The most common complications in femoral shaft fracture are:
Nonunion is the result of a combination of biological and/or mechanical errors that interfere with the bone healing process.
The femur is surrounded by large muscle bellies. Despite this strong biological environment, improper handling of the muscles and soft tissue in combination with poor surgical technique and suboptimal implant selection can lead to femoral nonunion.
Malalignment is a common complication associated with femoral fracture repair. Rotational malalignment in comminuted fractures can occur due to a lack of recognizable landmarks that aid the surgeon in proper alignment of the limb.
Mild loss of length or a moderate malalignment on the sagittal plane (procurvatum or recurvatum) does not affect the patient’s functional outcome, whereas malalignment on the frontal (varus or valgus) or axial plane can severely compromise limb function.
Limb alignment can be assessed by clinical evaluation and intraoperative fluoroscopy or radiographs.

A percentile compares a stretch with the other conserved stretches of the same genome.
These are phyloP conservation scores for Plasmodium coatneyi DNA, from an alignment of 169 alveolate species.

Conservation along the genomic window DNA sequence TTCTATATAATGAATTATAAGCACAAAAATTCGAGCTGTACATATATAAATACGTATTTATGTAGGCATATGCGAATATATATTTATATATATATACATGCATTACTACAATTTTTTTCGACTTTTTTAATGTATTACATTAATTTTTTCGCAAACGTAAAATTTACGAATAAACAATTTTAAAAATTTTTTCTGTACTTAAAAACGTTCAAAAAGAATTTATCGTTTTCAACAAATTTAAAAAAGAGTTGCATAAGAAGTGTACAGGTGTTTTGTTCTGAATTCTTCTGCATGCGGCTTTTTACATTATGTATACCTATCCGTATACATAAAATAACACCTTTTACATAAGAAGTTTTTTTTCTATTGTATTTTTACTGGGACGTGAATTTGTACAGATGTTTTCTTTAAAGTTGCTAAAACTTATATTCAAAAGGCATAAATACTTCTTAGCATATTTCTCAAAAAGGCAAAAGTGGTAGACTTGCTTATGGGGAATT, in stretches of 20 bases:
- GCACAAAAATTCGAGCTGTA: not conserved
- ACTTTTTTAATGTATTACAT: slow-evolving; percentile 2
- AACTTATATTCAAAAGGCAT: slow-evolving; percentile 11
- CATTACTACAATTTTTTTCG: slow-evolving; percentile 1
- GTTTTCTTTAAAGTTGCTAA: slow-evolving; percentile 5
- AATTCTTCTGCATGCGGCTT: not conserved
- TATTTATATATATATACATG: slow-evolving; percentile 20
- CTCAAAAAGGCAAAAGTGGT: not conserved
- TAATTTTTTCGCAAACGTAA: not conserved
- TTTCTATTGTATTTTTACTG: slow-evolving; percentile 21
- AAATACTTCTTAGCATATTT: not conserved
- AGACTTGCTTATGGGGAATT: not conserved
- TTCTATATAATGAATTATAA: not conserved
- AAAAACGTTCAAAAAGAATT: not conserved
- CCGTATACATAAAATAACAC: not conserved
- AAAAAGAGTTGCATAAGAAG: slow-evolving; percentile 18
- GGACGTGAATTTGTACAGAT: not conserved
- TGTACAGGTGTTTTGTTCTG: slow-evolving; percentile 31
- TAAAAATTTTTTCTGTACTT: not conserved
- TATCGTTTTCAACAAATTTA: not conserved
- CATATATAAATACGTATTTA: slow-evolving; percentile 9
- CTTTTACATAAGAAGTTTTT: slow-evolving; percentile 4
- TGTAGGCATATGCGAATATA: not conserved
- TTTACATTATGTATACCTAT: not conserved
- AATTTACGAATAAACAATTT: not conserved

Sciatic neurapraxia is most often associated with the retrograde insertion of an intramedullary pin or with proximal intramedullary pin migration.
If retrograde pin insertion is used, the leg should be held in adduction and slight extension while the pin is inserted to avoid sciatic nerve injury.
After placement, the intramedullary pin should be cut short, at or below the level of the trochanter, so it does not interfere with the sciatic nerve.
Quadriceps contracture is a complication of distal diaphyseal fractures in young, growing dogs.
Patients will usually present with not a non- weight bearing lameness and hyper extended stifle.
The causes are aggressive surgical approach, poor soft-tissue handling, inadequate fixation and external coaptation such as splinting. There is no surgical cure for quadriceps contracture and the limb usually has to be amputated.